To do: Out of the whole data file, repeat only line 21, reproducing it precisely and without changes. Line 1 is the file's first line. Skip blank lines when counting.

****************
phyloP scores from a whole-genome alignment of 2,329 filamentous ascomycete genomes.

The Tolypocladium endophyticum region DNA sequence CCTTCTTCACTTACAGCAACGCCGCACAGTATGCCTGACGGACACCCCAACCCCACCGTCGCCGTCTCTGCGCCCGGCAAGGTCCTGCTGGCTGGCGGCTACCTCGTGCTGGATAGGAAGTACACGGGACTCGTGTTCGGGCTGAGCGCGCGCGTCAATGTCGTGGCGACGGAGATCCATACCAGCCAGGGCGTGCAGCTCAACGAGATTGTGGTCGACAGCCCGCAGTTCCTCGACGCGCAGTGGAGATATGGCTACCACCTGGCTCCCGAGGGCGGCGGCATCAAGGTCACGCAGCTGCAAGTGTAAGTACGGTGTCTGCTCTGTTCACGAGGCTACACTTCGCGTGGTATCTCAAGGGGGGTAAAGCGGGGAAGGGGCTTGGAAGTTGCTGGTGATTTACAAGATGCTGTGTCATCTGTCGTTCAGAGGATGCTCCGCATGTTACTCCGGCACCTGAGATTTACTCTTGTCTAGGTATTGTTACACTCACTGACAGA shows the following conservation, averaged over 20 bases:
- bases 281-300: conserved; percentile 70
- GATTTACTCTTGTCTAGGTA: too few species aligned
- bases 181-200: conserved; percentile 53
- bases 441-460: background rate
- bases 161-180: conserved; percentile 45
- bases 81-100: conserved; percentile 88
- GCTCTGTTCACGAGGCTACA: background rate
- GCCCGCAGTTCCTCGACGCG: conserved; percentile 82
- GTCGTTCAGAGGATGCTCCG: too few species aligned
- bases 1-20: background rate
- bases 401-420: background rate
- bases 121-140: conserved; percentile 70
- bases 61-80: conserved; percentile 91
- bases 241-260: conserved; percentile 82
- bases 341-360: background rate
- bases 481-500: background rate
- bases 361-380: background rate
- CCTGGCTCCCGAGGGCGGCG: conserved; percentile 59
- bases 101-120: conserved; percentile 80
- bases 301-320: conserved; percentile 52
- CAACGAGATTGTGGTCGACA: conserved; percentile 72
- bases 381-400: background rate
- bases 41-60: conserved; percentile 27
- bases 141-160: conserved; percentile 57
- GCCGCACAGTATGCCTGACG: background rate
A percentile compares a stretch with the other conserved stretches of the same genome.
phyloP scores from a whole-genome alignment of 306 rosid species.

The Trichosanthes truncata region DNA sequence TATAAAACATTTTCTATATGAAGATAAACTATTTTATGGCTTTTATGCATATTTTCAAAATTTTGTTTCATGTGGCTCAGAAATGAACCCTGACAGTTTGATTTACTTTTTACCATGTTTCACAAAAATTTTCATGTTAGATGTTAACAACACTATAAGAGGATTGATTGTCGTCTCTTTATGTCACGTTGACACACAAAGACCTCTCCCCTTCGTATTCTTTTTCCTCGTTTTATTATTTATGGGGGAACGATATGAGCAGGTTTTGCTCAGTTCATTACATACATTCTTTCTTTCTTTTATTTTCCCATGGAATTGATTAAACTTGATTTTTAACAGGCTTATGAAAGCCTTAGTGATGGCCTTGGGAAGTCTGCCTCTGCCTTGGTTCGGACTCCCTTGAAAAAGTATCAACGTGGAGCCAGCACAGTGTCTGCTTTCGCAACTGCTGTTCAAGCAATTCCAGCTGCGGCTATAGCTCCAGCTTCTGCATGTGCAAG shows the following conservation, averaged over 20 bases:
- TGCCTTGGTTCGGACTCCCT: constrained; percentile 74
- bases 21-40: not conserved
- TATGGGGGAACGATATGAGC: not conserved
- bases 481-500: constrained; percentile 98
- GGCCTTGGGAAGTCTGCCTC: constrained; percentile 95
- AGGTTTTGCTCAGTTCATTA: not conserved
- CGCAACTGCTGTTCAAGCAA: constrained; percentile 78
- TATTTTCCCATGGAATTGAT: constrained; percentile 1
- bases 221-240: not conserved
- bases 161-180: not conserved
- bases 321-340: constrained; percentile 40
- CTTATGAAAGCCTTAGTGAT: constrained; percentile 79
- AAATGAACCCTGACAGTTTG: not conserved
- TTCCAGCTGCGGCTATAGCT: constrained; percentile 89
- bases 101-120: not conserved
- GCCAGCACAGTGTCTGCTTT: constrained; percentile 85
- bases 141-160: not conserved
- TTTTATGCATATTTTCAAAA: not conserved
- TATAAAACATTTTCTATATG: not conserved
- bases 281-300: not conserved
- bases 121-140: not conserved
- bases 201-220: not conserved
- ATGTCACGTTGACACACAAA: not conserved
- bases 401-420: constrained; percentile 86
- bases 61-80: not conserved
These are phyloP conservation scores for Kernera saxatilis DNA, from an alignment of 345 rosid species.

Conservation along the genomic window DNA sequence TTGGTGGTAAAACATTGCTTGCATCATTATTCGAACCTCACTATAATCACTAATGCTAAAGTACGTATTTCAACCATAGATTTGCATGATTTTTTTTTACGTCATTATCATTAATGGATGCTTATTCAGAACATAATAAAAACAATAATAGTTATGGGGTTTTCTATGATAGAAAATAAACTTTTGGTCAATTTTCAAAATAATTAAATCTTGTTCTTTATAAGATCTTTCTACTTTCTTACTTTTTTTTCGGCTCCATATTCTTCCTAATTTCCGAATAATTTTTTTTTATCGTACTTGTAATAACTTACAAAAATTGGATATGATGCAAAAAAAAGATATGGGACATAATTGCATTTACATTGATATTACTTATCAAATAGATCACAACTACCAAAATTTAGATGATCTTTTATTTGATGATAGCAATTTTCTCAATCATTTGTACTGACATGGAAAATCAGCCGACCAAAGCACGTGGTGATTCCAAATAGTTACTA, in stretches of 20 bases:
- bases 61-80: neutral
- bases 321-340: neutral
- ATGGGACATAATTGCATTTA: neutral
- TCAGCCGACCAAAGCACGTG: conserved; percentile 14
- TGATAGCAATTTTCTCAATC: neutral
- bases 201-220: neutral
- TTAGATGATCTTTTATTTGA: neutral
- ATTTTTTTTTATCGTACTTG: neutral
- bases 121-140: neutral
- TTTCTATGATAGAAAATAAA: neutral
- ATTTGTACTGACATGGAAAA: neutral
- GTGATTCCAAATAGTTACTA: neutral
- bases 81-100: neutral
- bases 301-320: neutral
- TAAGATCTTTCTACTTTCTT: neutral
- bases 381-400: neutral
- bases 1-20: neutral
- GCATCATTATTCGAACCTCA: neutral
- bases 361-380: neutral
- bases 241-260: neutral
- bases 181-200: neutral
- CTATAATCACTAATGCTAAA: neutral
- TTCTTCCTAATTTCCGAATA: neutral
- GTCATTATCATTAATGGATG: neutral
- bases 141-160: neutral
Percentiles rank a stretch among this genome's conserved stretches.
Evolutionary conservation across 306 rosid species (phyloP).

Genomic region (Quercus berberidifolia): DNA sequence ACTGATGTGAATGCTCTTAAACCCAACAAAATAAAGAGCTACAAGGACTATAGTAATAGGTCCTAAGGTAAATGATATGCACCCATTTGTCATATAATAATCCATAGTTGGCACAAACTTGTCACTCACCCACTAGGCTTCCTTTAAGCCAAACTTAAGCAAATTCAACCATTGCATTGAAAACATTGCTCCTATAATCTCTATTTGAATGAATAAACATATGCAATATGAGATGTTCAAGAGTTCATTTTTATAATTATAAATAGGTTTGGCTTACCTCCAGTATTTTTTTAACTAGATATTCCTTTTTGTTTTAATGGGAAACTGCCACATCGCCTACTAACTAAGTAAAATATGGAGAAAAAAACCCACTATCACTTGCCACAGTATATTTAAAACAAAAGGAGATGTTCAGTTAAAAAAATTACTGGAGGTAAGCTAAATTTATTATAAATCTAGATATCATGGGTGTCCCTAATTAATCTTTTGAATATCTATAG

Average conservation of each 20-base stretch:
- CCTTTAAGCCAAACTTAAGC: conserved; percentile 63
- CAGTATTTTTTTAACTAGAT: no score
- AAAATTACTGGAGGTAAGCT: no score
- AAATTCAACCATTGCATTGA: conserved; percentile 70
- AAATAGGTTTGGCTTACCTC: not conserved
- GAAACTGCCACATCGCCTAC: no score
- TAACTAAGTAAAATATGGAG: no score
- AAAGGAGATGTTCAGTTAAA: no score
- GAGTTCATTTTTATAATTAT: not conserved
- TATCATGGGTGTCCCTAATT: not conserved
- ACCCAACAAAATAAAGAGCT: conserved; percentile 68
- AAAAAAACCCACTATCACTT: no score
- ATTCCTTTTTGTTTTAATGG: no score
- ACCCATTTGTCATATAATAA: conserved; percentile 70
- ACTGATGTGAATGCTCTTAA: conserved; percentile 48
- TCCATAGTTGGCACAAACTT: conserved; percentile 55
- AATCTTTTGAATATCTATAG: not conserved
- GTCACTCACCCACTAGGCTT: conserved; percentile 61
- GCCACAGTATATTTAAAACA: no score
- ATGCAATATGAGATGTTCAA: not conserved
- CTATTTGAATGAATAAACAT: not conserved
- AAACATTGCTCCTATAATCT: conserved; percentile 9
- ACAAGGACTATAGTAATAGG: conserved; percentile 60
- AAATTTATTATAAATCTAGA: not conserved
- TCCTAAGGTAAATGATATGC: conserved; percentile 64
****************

- bases 101-120: conserved; percentile 80